Zoonoses: Aerosol/Respiratory Flashcards Preview

RUSVM Epi Summer 17 > Zoonoses: Aerosol/Respiratory > Flashcards

Flashcards in Zoonoses: Aerosol/Respiratory Deck (59)
Loading flashcards...
1

What makes a bacterial pathogen fit into the "Category A" agents?

These all have MULTIPLE routes of infection. Their aerosol potential makes them BIOWEAPONS but veterinary risks are more diverse and include necropsy and tx of animals

2

What bacterial pathogens are category A agents?

Bacillus anthracis
Yersina pestis
Francisella tularensis

3

What domestic animal are humans most likely to get Tularemia from?

CATS

4

Who are the long term reservoirs of F. tularensis?

Rodents and lagomorphs

5

What are the routes of transmission of F. tularensis?

Tickborne (common in sheep)
Ingestion (cats ingesting infected rodents)
People - most often get it from ticks or direct contact with animals/carcasses; aerosol exposure is less common

6

What animals serve as the bridge for Yersina pestis between wildlife and human population ?

Infected domestic animals - often cats

7

What animals/vectors are involved in the primary cycle of Y. pestis?

Rodent-flea-rodent

(31 species of flea are competent vectors)

8

How can people be infected with Y. pestis?

flea bite
aerosol from pneumonic cases
Directly from infected animal blood or abscesses

9

What clinical signs will you see in cats with either plague or tularemia?

local infection followed by sepsis --> endotoxemia--> pneumonia

Lymphadenopathy of draining LN (often in cervical region), fever, lethargy, anorexia, sepsis

10

What symptoms will you see in humans with tularemia or plague?

*plague eschars - areas of bacteria entry - necrosis

Both: high fever and high fatality in pneumonia and septic cases
Circulatory collapse with blackened extremities

11

What cautions should be taken when dealing with a potentially infected cat?

Lymphnode aspirates are highly infections - wear proper PPE
Isolation for the animal
PPE for the vet and staff at during any encounter with the animal: gloves, mask, +/- mucous membrane protection

12

How long can Bacillus anthracis survive in soil? Why?

it is a spore forming bacterium that can survive in the soil under good conditions for years

13

How do herbivores and carnivores get anthrax?

Herbivores ingest spores in the soil while grazing

Carnivores eat infected herbivores

*all species: inhalation of spores in aerosolized soil or other contaminated fomites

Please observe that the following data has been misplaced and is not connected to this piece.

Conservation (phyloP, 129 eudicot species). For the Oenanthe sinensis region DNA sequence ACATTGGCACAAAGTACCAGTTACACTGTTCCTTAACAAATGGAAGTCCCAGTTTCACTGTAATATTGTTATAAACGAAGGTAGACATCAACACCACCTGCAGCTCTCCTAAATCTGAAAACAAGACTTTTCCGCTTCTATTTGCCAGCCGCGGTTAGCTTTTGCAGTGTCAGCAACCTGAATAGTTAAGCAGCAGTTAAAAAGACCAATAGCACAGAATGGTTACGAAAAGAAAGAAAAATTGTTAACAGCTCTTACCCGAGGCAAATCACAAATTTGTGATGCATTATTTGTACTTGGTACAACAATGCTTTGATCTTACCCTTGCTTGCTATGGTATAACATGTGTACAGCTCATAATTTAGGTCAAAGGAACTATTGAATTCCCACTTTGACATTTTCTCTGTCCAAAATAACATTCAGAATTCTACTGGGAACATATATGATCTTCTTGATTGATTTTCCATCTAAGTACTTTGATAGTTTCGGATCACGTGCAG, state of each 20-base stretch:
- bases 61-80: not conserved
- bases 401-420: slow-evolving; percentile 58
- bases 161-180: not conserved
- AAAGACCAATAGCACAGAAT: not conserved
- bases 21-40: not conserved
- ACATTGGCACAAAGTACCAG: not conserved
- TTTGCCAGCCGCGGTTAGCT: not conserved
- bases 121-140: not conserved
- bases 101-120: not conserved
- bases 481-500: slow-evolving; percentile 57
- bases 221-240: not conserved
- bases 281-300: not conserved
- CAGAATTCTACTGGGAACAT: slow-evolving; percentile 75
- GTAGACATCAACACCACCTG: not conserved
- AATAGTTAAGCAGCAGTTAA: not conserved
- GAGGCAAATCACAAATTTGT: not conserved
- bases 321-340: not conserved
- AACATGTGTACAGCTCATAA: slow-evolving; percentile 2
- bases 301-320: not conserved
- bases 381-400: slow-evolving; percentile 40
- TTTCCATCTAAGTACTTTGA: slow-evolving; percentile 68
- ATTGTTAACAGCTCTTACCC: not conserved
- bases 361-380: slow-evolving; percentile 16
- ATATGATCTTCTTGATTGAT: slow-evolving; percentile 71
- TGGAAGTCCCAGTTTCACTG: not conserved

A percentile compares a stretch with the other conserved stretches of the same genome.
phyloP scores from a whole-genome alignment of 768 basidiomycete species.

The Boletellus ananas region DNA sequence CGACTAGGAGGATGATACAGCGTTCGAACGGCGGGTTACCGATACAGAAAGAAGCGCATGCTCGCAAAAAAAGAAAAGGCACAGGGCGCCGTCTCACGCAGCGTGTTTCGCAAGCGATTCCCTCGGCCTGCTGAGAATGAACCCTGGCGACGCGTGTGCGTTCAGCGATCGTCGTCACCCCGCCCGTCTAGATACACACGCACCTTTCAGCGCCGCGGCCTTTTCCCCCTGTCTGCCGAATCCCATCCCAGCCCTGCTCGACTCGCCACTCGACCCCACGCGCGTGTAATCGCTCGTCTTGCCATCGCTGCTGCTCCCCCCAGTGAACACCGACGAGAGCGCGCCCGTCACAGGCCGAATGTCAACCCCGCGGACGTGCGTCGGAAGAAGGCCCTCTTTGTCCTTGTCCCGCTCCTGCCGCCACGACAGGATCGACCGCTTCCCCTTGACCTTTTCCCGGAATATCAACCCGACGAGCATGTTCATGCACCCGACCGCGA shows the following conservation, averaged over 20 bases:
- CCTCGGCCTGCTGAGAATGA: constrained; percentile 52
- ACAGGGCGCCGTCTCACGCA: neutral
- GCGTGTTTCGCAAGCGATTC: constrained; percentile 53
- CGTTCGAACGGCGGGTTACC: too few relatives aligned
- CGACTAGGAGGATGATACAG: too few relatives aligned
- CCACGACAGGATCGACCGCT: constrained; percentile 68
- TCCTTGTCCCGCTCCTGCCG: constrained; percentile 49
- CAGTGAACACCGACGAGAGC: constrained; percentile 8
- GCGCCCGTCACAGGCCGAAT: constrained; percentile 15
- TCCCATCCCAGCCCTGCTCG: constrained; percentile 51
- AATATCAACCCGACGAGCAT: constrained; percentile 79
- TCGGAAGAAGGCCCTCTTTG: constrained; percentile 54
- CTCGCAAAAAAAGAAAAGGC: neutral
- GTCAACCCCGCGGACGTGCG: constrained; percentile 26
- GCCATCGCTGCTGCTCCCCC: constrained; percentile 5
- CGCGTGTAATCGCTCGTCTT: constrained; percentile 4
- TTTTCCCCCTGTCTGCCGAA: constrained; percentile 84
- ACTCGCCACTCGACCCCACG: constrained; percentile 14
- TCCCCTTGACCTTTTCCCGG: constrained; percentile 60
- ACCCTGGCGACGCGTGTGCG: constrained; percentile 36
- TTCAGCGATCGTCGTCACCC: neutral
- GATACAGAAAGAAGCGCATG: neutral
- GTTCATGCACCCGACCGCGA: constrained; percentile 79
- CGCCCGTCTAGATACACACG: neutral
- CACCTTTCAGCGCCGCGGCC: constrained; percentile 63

14

What are the most common way veterinarians could get anthrax?

Aerosol or percutaneous exposure to blood from infected animals

**most veterinary cases are seen in cattle **

15

What process do anthrax spores undergo when they enter the bloodstream?

They germinate --> cause sepsis

16

In cattle infected with anthraz, death will often follow what syndrome? How can you tell?

DIC

The carcass will have un-clotted blood seeping from the orifices

17

Which of the following are PM signs of anthrax in cattle? (more than one may apply)

1. blood not clotted
2. spores in blood on microscopy
3.rabid bloating
4. lack of rigor mortis
5.blood from orifices

ALL OF THEM

18

Who is the reservoir of Hantavirus?

rodents

*typically sylvatic but can also infect some pet rodents

19

How do rodents shed hantavirus?

saliva, urine, feces

20

What is the primary mode of transmission of Hantavirus?

Primarily aerosol
*inhalation of viruses in urine or feces

Transmission can be direct or indirect - secondary transmission through bite

21

What determines the severity of dz due to Hantavirus?

The species of virus

22

What is the "new world" disease caused by Hantavirus?

Hantavirus Pulmonary Syndrome (HPS)
*USA strains of the virus

Starts as fever, chills, myalagia, headache.. increased vascular permeability in the lungs

*fatal in 40% of human cases

23

What is the "old world" disease caused by Hantavirus?

Hemorrhagic Fever with Renal syndrome (HFRS)

Petechial hemorrhage, renal damage, and cardiovascular shock

*fatal in up to 15% of cases

24

What are the risk factors to contracting Hantavirus?

Human-rodent contact
*increased rodent density
*rodents living in barns or buildings
*people who work with rodents or rodent habitats

25

How do you prevent contracting Hantavirus?

Reduce human exposure. Wear proper PPE when dealing with rodents or their habitats (face mask and gloves)

26

How are humans exposed to fungal pulmonary infections?

Infections from spores in the environment become aerosolized and are inhaled

27

What are two saprophytic soil fungi that have the potential to cause fungal pulmonary infections in humans?

Blastomyces and Coddidiodes

*birds and bats can be reservoirs - fecal excretion = soil contamination

28

What are two opportunistic fungi that can cause fungal pulmonary infections in humans?

Histoplasma and Cryptococcus

Spores in soil or in bird bedding/feces

29

Are humans and animals with fungal pulmonary infections infectious?

NO

The body temperature is too high for sporulation of these fungi

*could be a risk post mortem potentially

30

What symptoms are seen in a patient with an acute fungal pulmonary infection?

Often pneumonia like - due to inflammation
High fever, night sweats, enlarged pulmonary LN, Radiographic masses

**if the immune system fails - disseminated infection can occur and spread to other organs